Counters in Apache Pig

DZone 's Guide to

Counters in Apache Pig

Counters in Hadoop are lightweight objects helping us in tracking the progress of Map and reduce tasks.

· Big Data Zone ·
Free Resource

When dealing with enormous amount of raw data daily, there might be scenarios where we might be interested in gathering information about the data that we are analyzing, like how many types of records were processed, how many invalid records were found while running the job, etc. This functionality is provided by Counters in Hadoop, which are lightweight objects helping us in tracking the progress of Map and reduce tasks. Since Apache Pig is a widely used for ETL flows in organisations and  Apache Pig generates mapreduce jobs underneath we can make use of these hadoop counters in Apache Pig to suit our needs.  In this post lets see how we can gather information about the data we want to deal with and leverage hadoop counters functionality in Pig and store these counter metrics in a persistent store like a file,database etc., so that this information can later be viewed upon to understand more about our data.   

In order to make use of hadoop counters, we need to write pigudf and perform all the related operations within the udf. Finally once all validations are over we can store these metrics in a persistent store like a file or database, in this post we will store the counter metrics in a file in HDFS.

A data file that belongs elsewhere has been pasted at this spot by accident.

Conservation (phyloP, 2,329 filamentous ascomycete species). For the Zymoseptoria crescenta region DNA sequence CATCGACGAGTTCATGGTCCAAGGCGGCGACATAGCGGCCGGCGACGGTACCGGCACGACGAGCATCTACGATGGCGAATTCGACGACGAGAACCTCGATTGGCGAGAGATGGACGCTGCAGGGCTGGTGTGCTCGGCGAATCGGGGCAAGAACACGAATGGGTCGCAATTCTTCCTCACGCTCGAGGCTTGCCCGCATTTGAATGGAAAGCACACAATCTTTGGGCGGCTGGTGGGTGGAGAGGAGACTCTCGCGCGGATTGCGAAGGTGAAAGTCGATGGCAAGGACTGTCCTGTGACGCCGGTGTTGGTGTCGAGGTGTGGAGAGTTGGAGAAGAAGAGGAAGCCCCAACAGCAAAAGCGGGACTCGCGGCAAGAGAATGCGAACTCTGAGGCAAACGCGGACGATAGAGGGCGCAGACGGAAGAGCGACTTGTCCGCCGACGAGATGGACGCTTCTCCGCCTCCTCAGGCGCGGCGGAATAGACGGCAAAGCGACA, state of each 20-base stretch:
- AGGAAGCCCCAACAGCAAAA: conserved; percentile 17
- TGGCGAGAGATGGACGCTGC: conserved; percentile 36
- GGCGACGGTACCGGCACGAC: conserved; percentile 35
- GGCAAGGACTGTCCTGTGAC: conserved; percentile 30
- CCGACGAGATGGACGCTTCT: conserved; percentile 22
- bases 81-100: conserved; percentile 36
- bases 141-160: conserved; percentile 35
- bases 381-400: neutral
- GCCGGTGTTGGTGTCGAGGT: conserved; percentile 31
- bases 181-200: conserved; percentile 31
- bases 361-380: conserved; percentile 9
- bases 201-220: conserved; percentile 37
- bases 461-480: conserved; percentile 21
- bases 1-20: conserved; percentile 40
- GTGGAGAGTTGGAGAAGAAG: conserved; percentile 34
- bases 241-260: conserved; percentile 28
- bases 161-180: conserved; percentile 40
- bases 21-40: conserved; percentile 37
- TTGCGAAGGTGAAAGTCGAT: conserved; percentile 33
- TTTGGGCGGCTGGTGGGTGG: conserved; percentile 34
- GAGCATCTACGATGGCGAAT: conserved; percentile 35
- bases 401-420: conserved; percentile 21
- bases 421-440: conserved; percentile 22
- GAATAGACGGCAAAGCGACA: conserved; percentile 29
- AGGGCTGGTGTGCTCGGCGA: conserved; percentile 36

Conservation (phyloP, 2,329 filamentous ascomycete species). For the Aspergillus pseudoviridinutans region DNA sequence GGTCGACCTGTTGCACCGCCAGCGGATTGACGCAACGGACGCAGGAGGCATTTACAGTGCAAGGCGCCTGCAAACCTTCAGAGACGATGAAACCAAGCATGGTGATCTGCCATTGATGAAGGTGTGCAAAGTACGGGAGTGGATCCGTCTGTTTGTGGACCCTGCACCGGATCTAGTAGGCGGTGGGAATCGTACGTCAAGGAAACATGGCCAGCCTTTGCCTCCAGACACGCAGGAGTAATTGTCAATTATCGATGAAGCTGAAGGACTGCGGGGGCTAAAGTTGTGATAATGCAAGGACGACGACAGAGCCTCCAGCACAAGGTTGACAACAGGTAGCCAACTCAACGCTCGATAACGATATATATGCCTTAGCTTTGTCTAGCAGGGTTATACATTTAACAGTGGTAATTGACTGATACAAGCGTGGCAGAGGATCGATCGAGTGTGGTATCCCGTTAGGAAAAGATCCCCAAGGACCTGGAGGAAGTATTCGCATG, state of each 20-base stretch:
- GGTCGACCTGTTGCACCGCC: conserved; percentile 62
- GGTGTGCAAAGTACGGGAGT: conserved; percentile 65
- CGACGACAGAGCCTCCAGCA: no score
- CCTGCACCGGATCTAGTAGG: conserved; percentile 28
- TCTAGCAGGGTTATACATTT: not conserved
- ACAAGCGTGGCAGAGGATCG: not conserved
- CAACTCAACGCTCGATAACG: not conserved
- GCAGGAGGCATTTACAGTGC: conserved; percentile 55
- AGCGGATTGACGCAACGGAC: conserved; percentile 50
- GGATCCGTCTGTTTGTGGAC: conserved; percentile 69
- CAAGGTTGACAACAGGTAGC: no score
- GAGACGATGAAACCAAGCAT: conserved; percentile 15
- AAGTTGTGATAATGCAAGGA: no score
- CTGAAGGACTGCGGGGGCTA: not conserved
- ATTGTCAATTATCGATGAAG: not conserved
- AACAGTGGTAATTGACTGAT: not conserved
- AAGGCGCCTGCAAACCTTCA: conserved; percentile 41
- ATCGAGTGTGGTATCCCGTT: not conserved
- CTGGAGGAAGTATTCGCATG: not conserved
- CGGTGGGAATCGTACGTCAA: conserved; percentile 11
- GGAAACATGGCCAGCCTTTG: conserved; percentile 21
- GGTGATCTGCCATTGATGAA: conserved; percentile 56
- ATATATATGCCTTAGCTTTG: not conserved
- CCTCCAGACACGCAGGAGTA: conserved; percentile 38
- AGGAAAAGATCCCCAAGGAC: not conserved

Twitters Elephant bird utility provides methods to make use of hadoop counters with Pig. We  need two jars elephant-bird-pig and elephant-bird-hadoop-compat to be placed in projects classpath. These can be downloaded from maven repository. I have added links for downloading these jars below.

elephantbird jar download 

Lets take a sample use case where we want to validate a dataset containing users name,phonenumber,mail,occupation,age and gender.

From this dataset we like to understand how many users have not provided their information properly.If any of the fields is blank we will increment a counter accordingly for that field, i.e if user has not provided his age, we will increment a counter called "missing_age" ,if gender is blank then "missing_gender" and others accordingly. We will also validate the values for example age > 150 is invalid data and similarly, gender field values other then Male or Female is invalid. We will capture all these things and store the stats in a hadoop file.  

Lets assume this is the format of our dataset.

Structure of Dataset: name,phonenumber,mail,occupation,age,gender

This is our sample dataset